Singapore remains the vital platform for the US in its Freedom of Navigation (FON) exercises in the South China Sea and Taiwan Strait. Singapore took on the logistical support role for US forces in the Western Pacific just as the Subic Bay Naval Base and Clark Air Base in the Philippines were being shut down since the 1990s.

The city state also complements the strategic returns of the renewed The expansion of the Enhanced Defense Cooperation Agreement (EDCA) with Washington will see the strategic presence of US power in the most direct counterbalancing locations to Beijing’s intent in the region. The 1951 Mutual Defence Treaty with the US remains the pinnacle of Manila’s security fallback.

The Camilo Osias navy base in Sta Ana and Lal-lo airport, both in Cagayan province, and Camp Melchor Dela Cruz in Gamu, Isabela province and the island of Balabac off Palawan, provide Manila with the much needed hard power boost and also strengthen America’s second front capacity in case of a Taiwanese invasion and providing needed support for Seoul and Tokyo.

Singapore acts as the containment of domino effect in acting both as a barrier against potential Chinese submarine warfare capacity and in serving as the support base for the potential blockade of Malacca Strait in wartime.

The same support is needed for both the critical chokepoints of the Lombok and Sunda Straits and in providing cover for Northern Australia.In wartime, Chinese submarines will have alternatives through the Sunda Strait or Lombok Strait. One advantage over the Malacca Strait, is that both would deliver the submarines to the deep water of the eastern Indian Ocean.

The Sunda Strait would be the shortest route, but it is shallow and the deeper Lombok Strait might be preferred. Singapore will be of strategic support in helping a potential blockade of Malacca Strait in cutting off access for Chinese submarines in wartime, and forcing the usage of Lombok Strait which will give the West more opening and time support in containing Beijing’s capacity. Conventional Chinese submarines are noisier, which make them more vulnerable to detection but still possess a natural stealth advantage.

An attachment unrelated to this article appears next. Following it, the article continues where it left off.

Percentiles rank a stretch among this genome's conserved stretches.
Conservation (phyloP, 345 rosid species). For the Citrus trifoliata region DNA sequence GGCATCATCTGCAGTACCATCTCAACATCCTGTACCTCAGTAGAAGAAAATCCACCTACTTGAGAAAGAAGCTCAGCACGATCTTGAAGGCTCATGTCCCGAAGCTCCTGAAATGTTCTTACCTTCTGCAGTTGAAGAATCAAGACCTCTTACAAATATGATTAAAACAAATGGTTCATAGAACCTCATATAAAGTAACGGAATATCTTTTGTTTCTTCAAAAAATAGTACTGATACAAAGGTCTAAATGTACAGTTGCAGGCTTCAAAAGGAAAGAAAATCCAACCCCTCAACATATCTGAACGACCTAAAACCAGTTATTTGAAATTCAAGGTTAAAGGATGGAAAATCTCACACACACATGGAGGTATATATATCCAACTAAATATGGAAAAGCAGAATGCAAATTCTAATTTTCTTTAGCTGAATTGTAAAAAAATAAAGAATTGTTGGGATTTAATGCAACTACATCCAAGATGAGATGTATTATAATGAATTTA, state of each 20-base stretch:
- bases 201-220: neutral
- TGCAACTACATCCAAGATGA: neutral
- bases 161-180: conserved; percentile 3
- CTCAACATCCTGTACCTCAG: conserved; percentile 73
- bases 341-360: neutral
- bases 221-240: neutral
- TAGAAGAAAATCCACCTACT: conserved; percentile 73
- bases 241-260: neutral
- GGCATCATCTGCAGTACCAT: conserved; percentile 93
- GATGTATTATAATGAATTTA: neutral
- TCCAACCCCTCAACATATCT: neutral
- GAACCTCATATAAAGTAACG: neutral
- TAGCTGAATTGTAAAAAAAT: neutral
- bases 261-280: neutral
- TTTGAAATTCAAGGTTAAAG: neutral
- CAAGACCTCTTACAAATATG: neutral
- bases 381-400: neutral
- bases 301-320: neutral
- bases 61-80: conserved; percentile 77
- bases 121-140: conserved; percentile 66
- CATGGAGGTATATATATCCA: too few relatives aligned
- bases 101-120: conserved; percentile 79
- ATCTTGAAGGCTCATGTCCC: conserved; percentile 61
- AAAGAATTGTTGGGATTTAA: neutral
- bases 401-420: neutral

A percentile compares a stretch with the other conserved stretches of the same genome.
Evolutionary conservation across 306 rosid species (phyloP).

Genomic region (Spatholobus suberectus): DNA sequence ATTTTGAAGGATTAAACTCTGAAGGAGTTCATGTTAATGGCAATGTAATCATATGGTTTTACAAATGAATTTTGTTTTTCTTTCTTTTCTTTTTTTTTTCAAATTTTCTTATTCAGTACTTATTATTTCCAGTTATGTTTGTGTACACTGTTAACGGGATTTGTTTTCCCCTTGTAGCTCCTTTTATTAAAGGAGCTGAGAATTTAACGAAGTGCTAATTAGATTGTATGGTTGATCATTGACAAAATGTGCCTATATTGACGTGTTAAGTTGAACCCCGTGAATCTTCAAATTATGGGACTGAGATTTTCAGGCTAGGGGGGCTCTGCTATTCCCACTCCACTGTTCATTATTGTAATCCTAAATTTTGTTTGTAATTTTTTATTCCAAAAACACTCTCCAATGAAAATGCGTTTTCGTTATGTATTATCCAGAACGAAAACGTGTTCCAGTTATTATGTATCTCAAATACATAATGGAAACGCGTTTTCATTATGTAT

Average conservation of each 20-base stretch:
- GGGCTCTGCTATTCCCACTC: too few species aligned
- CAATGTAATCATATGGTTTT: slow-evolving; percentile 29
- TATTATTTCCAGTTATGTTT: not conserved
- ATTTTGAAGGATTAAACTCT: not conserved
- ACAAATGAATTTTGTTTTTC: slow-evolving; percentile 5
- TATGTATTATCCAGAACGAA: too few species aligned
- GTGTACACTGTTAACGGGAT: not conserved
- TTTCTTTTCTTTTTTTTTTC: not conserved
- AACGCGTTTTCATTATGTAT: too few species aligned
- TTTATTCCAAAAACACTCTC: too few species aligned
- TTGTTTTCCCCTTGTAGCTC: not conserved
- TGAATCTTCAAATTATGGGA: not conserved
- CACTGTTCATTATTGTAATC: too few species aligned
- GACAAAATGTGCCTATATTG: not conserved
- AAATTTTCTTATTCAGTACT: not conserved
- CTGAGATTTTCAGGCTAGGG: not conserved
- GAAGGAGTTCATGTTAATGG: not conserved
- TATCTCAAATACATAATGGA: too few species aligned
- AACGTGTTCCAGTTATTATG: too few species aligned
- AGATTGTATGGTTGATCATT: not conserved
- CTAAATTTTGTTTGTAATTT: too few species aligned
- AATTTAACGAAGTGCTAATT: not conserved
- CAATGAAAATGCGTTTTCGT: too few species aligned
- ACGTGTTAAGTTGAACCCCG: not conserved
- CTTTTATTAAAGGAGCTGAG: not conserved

Once through into the Indian Ocean, the Chinese submarines could get resupplied without having to return to China, using its base in Djibouti on the Horn of Africa and also potential new openings in Sri Lanka and the Gwaddar port in Pakistan. Gwaddar has an added advantage by being connected by land to China, which ensures that supplies would not have to go by sea.

Singapore thus remains critical for Beijing, and it cannot afford to slip down the path of greater US military presence.

The 2019 renewal of a three-decade old pact between the US and Singapore that grants US forces access to the Lion City’s naval and air bases portrays the country’s importance especially in serving as the connecting point for the West’s maritime extended strategy from the Indian Ocean to the Pacific in running through South China Sea.

Under the renewed agreement, the US will have access to Singapore’s naval and air base facilities until 2035. The first renewal of the pact in 2005 granted the US access to the facilities until 2020.

US Navy ships including nuclear submarines and aircraft carrier groups are frequent visitors to the city state’s Changi Naval Base – which serves as a refuelling and resupply point for American forces in the Western Pacific.

For Cambodia, Beijing will seek to reaffirm already ingrained strong partnership, and the core essence of that will be the upcoming Ream base. Phnom Penh will need to maintain robust economic dependence on Beijing, and it remains the bulwark of Beijing’s symbol of dominance in continental Southeast Asia.

The Ream base offers greater room for Beijing in the wider region of the Gulf of Thailand, where the Ream base is expanding in its reach and posing a threat to both Thailand and Vietnam and other archipelago states of the region in the domain of the South China Sea dispute.

The region remains critical for Beijing in its larger power postures in the Pacific, Indian Ocean, and Australasia, and it remains the centre of a growing powder keg that will make or break Beijing’s regional and global ambitions. The momentum of the West’s de-risking and friendshoring efforts has now turned the tide against Beijing’s steady progress on shoring up its support, and this region is the key platform for its Taiwan ambition and its long term 2049 Rejuvenation Dream that seeks to challenge the US and replacing it as the global military and economic superpower in a new China centric order. Thus, a new scramble and urgency to reaffirm both hearts and minds and in having the fallback of persistent hard power capacity for both carrot and stick approach remains pertinent for Beijing. 

Opinions expressed in this article are those of the author.

Collins Chong Yew Keat
The author is a Foreign Affairs and Strategy Analyst based in Malaysia.